Saturday, September 30, 2006

Comics comments

I bought five comics this week. Let's see what I think of them:

Secret Six #4 -- vs. the Doom Patrol! Apparently in the post Infinite Crisis DCU, the Doom Patrol never sacrificed themselves to save that small town in New England from the Brotherhood of Evil. I guess that's nice. But wait -- where's Ironsides? Okay, I don't know who some of these guys are. I guess that's okay. Oh, look, the Secret Six won because they're sneaky. I guess that's cool. Oh, the chick from Apokolips is screwing Deadshot behind her lesbian lover's back. I guess this is written by Gail Simone. Hey, they need to do a new Mad Hatter HeroClix fig, if he's THIS powerful. That would be cool.

Teen Titans #39 -- Kid Zatara? Zatanna has a cousin? Who're his parents? Why is Robin wearing that stupid ass red costume? There's a teen age Martian Manhunter? Why is Vic Stone's bicep bigger than his head? Isn't Cassie evil? No? Isn't Deathstroke's daughter evil? No? Crazy, then? Who the fuck is Kid Devil? Who the fuck is Bombshell? Where did all these idiotic teenage characters come from? The dumbass Superboy is still dead, though, right? He is? Whew.

Justice League of America #3 -- They stole Vixen's magic totem! Yay! Oooh, Black Lightning's gonna die. Yay! Hal, Dinah, and Roy are in big trouble... bummer. (Still, one EMP arrow and they should be fine.) Just how long are the Big Three going to sit around in a cave looking at pictures, anyway? OhmyGod, it's the Parasite. Shoulda seen THAT coming. Red Tornado's new human body is falling to pieces... I did see THAT coming. Who are they going to give Booster Gold's costume to? Me? That would be cool.

52 #21 -- Wow. Lex Luthor is a dick. I mean, I knew that. But... Lex Luthor is a dick. Makes perfect sense he'd never come up with a way to give people super powers if he couldn't turn them off too, though. And I really like the fact that his new team of super toadies are calling themselves Infinity Inc., because he bought the rights from the Pemberton estate. But I acknowledge, actual fans of Infinity Inc. will probably hate that. But I don't care.

Birds of Prey #97 -- Hey, there's no new Batgirl! That's totally cool. Who's this Blackhawk chick? Okay, I don't care. Wasn't Black Alice the little girl in Shadowpact? I don't care. Why is she dressed up like Dark Wonder Woman? I don't care. Oooh, the dad punched Talia right in the mouth! R'as al Ghul is gonna kick his ass. Hey, the little girl threw them all out of Dayton. They shouldn't care.

Oh, yeah, and we saw The Black Dahlia last night. Without a doubt the most misogynist film I have ever seen -- the climactic moment of heroism for the film's protagonist comes when he shoots down an unarmed woman. There isn't a single likable character in the entire movie -- it is, in fact, completely populated with emotional grotesques. But by far the most demeaning, degraded, despicable characters are the women. Two of them exist only to be victimized by the despicable men around them; the other two are sociopathic killers. Yay, women!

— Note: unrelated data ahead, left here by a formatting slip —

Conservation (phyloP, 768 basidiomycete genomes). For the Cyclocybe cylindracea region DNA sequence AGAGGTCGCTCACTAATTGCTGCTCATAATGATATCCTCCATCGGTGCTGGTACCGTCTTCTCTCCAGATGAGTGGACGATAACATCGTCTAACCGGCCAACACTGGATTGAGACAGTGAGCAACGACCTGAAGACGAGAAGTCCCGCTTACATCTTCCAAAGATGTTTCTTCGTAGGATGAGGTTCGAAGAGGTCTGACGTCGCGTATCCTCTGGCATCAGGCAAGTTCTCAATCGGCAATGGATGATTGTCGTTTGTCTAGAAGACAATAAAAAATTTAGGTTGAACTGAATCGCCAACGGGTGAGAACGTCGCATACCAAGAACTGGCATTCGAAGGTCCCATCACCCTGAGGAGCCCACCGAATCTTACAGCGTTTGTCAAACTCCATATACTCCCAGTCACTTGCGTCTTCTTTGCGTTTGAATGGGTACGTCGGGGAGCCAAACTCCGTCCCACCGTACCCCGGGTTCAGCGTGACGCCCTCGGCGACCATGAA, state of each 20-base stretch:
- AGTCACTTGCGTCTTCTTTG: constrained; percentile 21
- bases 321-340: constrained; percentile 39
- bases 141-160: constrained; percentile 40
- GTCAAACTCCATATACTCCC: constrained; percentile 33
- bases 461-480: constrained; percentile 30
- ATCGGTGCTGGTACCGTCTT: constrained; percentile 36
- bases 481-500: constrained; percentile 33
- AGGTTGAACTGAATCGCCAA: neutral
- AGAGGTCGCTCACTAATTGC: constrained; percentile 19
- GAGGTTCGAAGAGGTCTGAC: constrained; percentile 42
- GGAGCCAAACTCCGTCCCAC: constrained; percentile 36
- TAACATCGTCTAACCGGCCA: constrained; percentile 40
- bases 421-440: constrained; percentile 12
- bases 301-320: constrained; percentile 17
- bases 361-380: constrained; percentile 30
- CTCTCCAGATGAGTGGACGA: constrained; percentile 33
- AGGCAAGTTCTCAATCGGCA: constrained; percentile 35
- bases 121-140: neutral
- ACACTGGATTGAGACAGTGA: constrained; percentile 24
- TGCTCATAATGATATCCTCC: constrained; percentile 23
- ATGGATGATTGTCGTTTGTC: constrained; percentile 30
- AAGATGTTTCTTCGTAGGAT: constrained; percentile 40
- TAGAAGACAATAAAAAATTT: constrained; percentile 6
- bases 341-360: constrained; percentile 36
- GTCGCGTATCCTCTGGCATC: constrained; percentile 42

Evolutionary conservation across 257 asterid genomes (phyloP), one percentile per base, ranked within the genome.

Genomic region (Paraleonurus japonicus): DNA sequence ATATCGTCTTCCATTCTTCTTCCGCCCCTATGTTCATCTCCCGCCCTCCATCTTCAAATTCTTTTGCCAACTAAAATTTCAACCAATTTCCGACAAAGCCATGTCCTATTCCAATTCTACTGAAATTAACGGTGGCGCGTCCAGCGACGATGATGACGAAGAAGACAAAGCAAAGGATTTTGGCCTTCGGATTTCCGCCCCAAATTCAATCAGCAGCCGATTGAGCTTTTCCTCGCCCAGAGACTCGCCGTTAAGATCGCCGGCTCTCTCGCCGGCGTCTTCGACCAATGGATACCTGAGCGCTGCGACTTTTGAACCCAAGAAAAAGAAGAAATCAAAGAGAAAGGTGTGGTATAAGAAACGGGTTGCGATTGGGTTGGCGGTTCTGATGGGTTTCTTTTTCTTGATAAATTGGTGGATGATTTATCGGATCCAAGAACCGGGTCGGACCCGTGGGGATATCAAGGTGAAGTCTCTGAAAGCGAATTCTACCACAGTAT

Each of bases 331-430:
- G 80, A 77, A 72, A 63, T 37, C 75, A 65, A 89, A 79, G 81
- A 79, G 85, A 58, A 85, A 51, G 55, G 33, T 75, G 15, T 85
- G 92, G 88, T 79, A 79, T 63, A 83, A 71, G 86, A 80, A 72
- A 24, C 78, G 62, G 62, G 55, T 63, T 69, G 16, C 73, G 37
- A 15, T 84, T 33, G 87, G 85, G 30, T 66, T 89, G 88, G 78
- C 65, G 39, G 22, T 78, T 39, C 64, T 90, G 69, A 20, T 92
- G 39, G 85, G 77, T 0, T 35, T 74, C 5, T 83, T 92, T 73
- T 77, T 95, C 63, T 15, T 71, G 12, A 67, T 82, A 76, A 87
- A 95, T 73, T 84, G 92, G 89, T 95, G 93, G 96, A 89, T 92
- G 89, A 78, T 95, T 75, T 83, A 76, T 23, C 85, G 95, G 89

I enjoyed it, more or less absently, since I generally do like film noir period pieces. About halfway through, though, I abruptly realized that all the potential the various characters had was simply going to remain as potential, and they were never going to go through any kind of arc more profound than 'yay, my best friend died, now I can schtupp Scarlett Johanssen', and that, indeed, as Brian dePalma has become more and more competent at exactly recreating various scenes from various Alfred Hitchcock movies, he has sacrificed on that altar every other iota of directorial acumen he ever had, including any ability he may have once had for establishing and then developing characterization.

Dreadful, dreadful film. I really should learn. I mean, when was the last time DePalma did anything worth watching? Was it THE UNTOUCHABLES? Was it that long ago?

Anyway. That's my week in entertainment.

Meanwhile, back at the shithead...

Here's an interesting exchange:

SUPERFIANCEE: And who's stepped up, to support YOUR children, while due only to your pigheaded, monumentally selfish decisions we've gotten deeper and deeper into a financial hole and you haven't done a thing to help them or offered an extra cent for their upkeep? The man you and your girlfriend spend all your time insulting, that's who.

BIG CHIEF GINORMOUS FATHEAD: Well... well... that doesn't make me respect him any more.

Solipsism is officially disproved as a theory. I couldn't possibly make stuff like this up.

Thursday, September 28, 2006

One fanboy's reaction

It's been an education. It really has.

Thanks to Ragnell, and Kalinara, and Willow, and lately, shilohmm (no link, I don't know if she has a blog) I've learned so much about what comic book fangirls want, nay, True Believer, demand, from the superhero comics they read. They want normal looking women, women who act like women they themselves can recognize from their own experiences, women who understand the necessities of the lives they choose to lead and dress appropriately, in apparel made from fabrics that actually exist in the real world.

They want women who talk like real women, who look like real women, who dress like real women, who are not constantly drawn to look as if they're posing for MAXIM. They want powerful, competent, independent women who are not simply there as whack off material for perpetually-adolescent-at-every-age male comics fanboys.